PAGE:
Aisyah: I decided to go down the digital marketing path because I wanted to try it out as a career, and I think . As an International Communications and English graduate, I think I could apply a lot of what I’ve learnt in practical scenarios. I also liked that digital marketing is a balance of creative and analytical skills.
Nadia: I figured data analytics would be a great stepping stone for my career change because it exists in almost every industry out there. Plus, I’m a naturally inquisitive person and a problem-solver, and data analytics is all about getting to know people, products, regions—everything, and figuring out their patterns. Coupled with the need to challenge myself, I decided to pursue this path.
What are your biggest takeaways from the classes? How did it affect your way of thinking?
Nadira: As a result of my time with GA, I’ve learnt to embrace continuous life-long learning. I realise that I need to approach problems and challenges with an open mind, and find opportunities to actually make a difference, no matter the industry I’m working in.
Ezra: The course helped me to adopt an objective way of thinking. The first step in any UX design process is to identify the problem, and because of this I learned how to open my mind and adopt a new way of thinking that’s as neutral as possible, so I could properly define what needs to be solved, and the kind of data I need to do so.
For instance, with the UX design challenge, I came into it with a solution in mind, so it was a challenge to reset my perspective and approach the problem with a blank slate. I had to prevent that from clouding my judgement and disrupting my problem solving process.
Aisyah: My experience with marketing before was a lot of working with data, so I was really excited to learn that the GA course has way more than just numbers when it comes to digital marketing. I really enjoyed learning how Google Analytics work and the behind the scenes of social media marketing.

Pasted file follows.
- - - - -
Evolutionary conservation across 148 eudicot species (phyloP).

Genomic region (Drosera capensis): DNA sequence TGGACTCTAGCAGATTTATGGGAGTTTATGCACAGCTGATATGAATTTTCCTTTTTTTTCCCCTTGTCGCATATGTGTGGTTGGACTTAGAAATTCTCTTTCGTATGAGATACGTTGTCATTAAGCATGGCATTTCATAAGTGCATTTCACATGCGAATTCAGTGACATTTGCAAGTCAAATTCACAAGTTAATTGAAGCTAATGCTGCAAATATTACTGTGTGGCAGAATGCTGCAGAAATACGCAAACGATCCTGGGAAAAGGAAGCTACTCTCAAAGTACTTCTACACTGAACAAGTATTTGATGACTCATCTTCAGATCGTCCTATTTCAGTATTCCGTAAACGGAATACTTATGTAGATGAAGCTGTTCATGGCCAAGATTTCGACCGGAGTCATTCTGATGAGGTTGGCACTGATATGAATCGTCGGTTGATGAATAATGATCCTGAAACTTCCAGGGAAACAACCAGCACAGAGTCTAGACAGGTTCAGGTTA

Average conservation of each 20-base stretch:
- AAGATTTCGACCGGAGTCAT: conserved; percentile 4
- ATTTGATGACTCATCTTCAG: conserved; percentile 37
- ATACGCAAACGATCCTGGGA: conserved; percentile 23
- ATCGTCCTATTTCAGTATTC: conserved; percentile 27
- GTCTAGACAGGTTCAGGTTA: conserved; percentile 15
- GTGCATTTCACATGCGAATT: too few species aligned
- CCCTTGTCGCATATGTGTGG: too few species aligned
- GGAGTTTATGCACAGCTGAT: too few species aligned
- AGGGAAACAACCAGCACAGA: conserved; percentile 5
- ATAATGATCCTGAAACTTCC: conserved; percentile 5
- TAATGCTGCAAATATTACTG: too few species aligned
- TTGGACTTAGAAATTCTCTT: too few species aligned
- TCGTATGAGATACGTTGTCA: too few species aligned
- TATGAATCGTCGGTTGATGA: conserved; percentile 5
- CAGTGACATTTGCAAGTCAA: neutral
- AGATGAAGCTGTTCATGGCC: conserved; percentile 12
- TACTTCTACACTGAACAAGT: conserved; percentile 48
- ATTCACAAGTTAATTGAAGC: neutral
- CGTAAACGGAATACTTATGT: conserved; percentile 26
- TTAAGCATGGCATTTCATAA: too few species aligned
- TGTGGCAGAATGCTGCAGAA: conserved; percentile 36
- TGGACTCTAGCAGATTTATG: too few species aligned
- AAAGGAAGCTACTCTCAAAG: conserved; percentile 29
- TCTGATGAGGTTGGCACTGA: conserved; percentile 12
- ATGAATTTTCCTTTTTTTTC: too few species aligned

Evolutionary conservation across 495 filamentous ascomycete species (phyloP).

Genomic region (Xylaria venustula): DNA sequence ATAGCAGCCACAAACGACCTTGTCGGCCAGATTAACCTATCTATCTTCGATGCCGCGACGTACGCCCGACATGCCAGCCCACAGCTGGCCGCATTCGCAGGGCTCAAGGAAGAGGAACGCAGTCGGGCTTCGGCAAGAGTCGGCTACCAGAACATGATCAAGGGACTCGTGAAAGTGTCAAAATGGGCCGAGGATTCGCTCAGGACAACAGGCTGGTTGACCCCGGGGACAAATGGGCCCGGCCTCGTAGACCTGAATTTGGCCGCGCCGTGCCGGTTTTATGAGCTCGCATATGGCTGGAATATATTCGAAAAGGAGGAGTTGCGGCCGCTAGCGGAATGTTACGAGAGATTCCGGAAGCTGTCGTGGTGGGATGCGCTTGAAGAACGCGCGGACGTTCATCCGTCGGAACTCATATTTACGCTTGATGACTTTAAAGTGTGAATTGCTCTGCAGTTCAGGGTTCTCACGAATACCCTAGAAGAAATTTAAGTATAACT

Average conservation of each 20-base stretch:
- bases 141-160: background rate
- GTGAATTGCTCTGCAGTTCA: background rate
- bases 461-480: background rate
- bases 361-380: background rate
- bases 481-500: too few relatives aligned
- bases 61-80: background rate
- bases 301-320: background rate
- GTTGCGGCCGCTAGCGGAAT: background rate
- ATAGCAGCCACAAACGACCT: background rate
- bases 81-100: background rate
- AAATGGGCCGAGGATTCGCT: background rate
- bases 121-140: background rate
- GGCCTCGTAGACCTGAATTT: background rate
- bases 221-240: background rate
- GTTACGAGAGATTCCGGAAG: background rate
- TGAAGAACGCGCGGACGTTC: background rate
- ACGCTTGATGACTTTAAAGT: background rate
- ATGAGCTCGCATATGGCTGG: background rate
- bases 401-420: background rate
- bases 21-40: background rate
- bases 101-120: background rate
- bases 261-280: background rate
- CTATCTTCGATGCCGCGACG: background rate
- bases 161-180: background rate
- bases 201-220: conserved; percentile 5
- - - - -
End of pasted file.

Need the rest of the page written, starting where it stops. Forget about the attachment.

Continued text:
Of course, I expected to learn the basics, but what exceeded my expectations was the fact that the learners were able to handle the tools for the final project. Getting to do mockup ads and create real-world strategies helped me to articulate our understanding of what I’ve learnt.
Nadia: I think one of the main impacts the classes had on my thinking is it taught me to be more detail-oriented and insightful. I realised how important it is to have data to back up whatever decision I make. The course taught me that data analytics is more than just looking at numbers—you actually have to be creative to figure out the right way to look at the data you have to solve problems or answer questions.
How did GA help with your learning experience?
Nadira: I think one of the factors that makes the programme stand out would be the instructors. There was a seamless melding of expert international and Malaysian instructors and mentors, which gave us the benefit of international exposure that is balanced and framed within a local context.